28 May 2005
We tilt this city
The rumblings began, I think, with Bass Pro.
The sweetheart deal that the city struck with Bass Pro Shops to locate a store on the edge of Lower Bricktown came in for some criticism, which largely subsided after a while and the store started producing revenue close to projections. Still, it's Bass Pro, which caters to guys in flannel shirts who might own rifles and think sitting in the middle of the lake with a line over the side is fun, and this just irks the sort of young trendy types who believe that Bricktown ought to be their own private preserve, a row of bars, upscale shops and more bars, who aspire to have Bricktown become the local equivalent of Dallas' West End or Deep Ellum and worry that any development of which they do not approve is a sign of creeping Lubbockization. The last, or at least next-to-last, straw was the hint that John Q. Hammons Hotels was contemplating dropping its plan for an Embassy Suites in Bricktown and replacing it with a presumably less-prestigious Residence Inn. Good God, this is the sort of thing they do in the (gasp!) suburbs!
Not that this mindset is limited to this part of the world, as Andrea Harris knows perfectly well:
I know, because I tried to be like that: I'd go see boring indy bands in gay bars play sub-par pub rock and try to hide the fact from myself that the cover band at the suburban dance bar I and my friends used to go to in the early 80s was at least as talented, if not more so, than the indy band; I'd go to the tiny room behind the railroad tracks where the art crowd gathered to watch foreign films, and tried to ignore the fact that a soap opera isn't any more interesting or original when done in black and white, spoken in Czech and spiced up with exposed breasts; I'd go eat at the French restaurant and pretend that snails in garlic-flavored oil and fungus dug up by pigs were not foods inherited from a poverty-stricken, starving peasantry, and that the salad I'd just finished consisting of a plate of warm lettuce was just fine; I'd go to old warehouses converted into "alternative" art museums to look at displays of cardboard boxes containing battered dolls with knitting needles stuck through their eyes and red paint poured all over them and tried to squelch the memory of my sister and I doing the very same things to our dolls just for fun before throwing them in the garbage.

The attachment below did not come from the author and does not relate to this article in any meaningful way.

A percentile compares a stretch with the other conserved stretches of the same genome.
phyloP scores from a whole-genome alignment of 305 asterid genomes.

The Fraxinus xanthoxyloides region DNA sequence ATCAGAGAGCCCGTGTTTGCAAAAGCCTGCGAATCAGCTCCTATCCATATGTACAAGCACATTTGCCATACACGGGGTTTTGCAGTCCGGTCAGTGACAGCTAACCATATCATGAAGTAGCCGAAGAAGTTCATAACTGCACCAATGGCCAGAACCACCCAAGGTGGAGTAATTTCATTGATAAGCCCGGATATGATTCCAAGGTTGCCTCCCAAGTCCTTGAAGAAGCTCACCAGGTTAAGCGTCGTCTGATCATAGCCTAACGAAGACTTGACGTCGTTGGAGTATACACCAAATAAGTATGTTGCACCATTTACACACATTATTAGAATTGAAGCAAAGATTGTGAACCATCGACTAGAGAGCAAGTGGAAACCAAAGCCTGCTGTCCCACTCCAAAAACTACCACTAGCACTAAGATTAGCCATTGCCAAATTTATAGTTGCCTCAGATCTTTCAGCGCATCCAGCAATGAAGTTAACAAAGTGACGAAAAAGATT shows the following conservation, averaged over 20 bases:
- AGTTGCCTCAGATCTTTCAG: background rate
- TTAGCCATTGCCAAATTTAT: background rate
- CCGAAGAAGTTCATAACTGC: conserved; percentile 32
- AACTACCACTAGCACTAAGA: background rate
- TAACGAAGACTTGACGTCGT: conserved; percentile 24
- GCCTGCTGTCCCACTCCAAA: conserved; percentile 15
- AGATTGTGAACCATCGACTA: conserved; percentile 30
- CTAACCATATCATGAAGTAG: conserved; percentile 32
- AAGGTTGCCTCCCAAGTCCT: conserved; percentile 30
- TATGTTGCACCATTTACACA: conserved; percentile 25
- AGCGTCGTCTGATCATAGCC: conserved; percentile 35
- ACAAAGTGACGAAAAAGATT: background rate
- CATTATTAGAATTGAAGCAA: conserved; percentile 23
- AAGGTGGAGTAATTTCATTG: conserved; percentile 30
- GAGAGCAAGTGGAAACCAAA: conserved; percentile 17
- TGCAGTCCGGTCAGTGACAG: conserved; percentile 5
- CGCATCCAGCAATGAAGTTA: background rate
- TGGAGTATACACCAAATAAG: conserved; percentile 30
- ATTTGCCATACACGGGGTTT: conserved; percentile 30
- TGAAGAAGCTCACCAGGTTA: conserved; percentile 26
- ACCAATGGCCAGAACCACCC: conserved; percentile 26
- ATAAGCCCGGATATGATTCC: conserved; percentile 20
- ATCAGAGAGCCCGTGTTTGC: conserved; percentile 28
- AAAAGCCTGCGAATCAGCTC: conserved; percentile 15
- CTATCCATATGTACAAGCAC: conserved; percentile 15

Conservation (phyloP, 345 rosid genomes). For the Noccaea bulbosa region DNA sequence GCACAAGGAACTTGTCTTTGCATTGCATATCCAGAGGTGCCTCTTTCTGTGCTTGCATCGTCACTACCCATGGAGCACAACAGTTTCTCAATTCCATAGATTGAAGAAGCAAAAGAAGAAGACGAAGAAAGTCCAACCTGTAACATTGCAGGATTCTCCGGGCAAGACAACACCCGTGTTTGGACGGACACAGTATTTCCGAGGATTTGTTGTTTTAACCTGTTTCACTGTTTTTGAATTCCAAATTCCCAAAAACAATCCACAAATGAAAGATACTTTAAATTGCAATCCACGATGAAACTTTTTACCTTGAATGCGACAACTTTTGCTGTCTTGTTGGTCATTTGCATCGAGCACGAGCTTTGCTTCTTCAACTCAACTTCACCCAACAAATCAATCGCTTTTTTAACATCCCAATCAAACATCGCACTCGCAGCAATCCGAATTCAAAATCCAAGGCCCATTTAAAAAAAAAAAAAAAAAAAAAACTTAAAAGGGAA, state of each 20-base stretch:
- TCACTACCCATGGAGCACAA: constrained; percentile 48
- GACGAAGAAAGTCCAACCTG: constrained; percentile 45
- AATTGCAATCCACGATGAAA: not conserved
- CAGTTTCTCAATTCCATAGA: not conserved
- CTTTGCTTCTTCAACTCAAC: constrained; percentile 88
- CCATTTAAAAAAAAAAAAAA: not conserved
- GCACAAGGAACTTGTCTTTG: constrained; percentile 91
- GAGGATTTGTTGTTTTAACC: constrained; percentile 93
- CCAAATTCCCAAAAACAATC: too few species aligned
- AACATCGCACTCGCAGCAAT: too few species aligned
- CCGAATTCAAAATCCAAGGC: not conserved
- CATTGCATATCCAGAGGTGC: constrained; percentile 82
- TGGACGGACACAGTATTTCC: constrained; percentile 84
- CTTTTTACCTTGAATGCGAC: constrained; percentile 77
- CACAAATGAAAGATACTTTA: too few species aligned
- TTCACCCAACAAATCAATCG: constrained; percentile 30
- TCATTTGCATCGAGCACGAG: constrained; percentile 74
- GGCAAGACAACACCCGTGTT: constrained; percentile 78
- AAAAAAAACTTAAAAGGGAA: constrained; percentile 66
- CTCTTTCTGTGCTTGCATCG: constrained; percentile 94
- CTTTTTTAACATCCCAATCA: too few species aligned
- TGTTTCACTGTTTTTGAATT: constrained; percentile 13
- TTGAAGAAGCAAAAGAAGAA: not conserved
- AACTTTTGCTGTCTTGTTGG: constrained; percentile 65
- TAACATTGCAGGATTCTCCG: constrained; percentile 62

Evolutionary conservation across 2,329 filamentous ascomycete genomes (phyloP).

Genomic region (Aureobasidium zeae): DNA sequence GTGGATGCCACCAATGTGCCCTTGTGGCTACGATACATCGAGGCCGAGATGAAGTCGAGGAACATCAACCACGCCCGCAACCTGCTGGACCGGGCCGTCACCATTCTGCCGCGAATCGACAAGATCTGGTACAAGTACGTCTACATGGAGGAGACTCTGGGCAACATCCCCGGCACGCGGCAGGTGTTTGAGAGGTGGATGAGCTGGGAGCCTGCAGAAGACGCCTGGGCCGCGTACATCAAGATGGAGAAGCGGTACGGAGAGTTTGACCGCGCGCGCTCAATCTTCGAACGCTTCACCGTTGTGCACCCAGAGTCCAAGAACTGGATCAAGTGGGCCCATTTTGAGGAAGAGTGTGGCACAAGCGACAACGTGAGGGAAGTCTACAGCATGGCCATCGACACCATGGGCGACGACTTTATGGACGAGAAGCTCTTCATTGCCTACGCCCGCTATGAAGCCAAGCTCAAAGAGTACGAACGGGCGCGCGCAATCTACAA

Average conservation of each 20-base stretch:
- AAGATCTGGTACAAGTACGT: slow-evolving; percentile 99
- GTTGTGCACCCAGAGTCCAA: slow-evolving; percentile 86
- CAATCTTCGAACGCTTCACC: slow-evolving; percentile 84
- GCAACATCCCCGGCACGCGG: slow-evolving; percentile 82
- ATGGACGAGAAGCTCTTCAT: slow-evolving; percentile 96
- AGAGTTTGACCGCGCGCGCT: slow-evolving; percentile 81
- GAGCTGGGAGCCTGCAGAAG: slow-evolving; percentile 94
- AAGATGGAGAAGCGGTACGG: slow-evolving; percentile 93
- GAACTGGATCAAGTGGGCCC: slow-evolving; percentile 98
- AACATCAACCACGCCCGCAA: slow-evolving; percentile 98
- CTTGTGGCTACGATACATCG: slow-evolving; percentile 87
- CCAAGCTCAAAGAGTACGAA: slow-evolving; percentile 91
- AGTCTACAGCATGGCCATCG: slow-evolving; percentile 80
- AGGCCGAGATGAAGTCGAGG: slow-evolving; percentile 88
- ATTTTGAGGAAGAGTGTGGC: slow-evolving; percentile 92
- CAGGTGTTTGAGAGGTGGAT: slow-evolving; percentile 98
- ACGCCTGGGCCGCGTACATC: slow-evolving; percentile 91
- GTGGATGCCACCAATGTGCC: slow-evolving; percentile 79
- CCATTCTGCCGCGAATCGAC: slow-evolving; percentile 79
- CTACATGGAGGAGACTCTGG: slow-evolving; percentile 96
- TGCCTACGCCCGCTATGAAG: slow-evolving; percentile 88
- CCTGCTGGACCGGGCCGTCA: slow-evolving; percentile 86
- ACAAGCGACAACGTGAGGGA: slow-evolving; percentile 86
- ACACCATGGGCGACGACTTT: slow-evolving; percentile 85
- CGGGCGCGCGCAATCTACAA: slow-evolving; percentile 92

I bring this up because this is the opening day of the Paseo Arts Festival, and while this is a quintessential "urban" event, it's worth remembering that the Paseo, now an established artists' district, started out as a shopping center back in 1929.
Cities don't always grow and develop in the directions we'd like. Stores close here and open there; neighborhoods rise and fall. Official proclamations have little or no effect: there's nothing to stop someone from opening a Mexican restaurant in the Asian District. If your biggest fear is that you'll take a date to an upscale club in Bricktown and you'll run into a bunch of tourists from Woodward on their way to Toby Keith's, perhaps you need to rethink your definition of fear.
(Update, 10:45 pm: The Downtown Guy reprints this screed, and notes: "Everything I've heard about the Embassy Suites ... that is being downsized to a Residence Inn [is] because John Q. Hammons couldn't get a deal to build a garage across the street." I can believe that.)Posted at 9:43 AM to City Scene